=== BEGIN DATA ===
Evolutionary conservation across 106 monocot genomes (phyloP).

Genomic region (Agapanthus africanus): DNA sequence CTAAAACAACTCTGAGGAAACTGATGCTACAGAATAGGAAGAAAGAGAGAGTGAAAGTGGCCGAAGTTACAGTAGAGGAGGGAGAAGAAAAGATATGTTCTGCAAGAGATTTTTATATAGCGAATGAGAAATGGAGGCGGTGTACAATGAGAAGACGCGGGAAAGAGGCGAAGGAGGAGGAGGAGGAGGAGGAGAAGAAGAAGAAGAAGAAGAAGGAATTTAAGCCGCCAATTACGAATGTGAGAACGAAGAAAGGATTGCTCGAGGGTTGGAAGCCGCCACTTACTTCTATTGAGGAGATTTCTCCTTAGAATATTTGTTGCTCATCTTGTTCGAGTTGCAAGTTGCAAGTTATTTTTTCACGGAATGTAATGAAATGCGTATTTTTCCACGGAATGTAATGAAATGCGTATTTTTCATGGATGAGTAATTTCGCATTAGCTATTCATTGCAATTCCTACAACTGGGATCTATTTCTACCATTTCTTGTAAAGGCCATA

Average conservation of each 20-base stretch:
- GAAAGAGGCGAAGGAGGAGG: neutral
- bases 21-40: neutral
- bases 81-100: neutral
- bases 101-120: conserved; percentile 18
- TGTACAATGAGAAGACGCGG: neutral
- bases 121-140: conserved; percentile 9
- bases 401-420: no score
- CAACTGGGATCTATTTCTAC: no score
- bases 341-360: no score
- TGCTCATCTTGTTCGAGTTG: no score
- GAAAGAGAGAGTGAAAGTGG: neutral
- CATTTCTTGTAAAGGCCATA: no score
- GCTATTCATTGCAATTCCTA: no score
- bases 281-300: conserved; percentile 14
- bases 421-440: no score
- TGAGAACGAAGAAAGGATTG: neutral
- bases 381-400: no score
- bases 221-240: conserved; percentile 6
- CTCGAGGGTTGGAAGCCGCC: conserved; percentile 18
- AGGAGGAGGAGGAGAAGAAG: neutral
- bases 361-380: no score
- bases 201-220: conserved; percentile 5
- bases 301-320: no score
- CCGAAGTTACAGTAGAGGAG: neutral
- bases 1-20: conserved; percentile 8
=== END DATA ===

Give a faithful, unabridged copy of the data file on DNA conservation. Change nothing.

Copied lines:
Evolutionary conservation across 106 monocot genomes (phyloP).

Genomic region (Agapanthus africanus): DNA sequence CTAAAACAACTCTGAGGAAACTGATGCTACAGAATAGGAAGAAAGAGAGAGTGAAAGTGGCCGAAGTTACAGTAGAGGAGGGAGAAGAAAAGATATGTTCTGCAAGAGATTTTTATATAGCGAATGAGAAATGGAGGCGGTGTACAATGAGAAGACGCGGGAAAGAGGCGAAGGAGGAGGAGGAGGAGGAGGAGAAGAAGAAGAAGAAGAAGAAGGAATTTAAGCCGCCAATTACGAATGTGAGAACGAAGAAAGGATTGCTCGAGGGTTGGAAGCCGCCACTTACTTCTATTGAGGAGATTTCTCCTTAGAATATTTGTTGCTCATCTTGTTCGAGTTGCAAGTTGCAAGTTATTTTTTCACGGAATGTAATGAAATGCGTATTTTTCCACGGAATGTAATGAAATGCGTATTTTTCATGGATGAGTAATTTCGCATTAGCTATTCATTGCAATTCCTACAACTGGGATCTATTTCTACCATTTCTTGTAAAGGCCATA

Average conservation of each 20-base stretch:
- GAAAGAGGCGAAGGAGGAGG: neutral
- bases 21-40: neutral
- bases 81-100: neutral
- bases 101-120: conserved; percentile 18
- TGTACAATGAGAAGACGCGG: neutral
- bases 121-140: conserved; percentile 9
- bases 401-420: no score
- CAACTGGGATCTATTTCTAC: no score
- bases 341-360: no score
- TGCTCATCTTGTTCGAGTTG: no score
- GAAAGAGAGAGTGAAAGTGG: neutral
- CATTTCTTGTAAAGGCCATA: no score
- GCTATTCATTGCAATTCCTA: no score
- bases 281-300: conserved; percentile 14
- bases 421-440: no score
- TGAGAACGAAGAAAGGATTG: neutral
- bases 381-400: no score
- bases 221-240: conserved; percentile 6
- CTCGAGGGTTGGAAGCCGCC: conserved; percentile 18
- AGGAGGAGGAGGAGAAGAAG: neutral
- bases 361-380: no score
- bases 201-220: conserved; percentile 5
- bases 301-320: no score
- CCGAAGTTACAGTAGAGGAG: neutral
- bases 1-20: conserved; percentile 8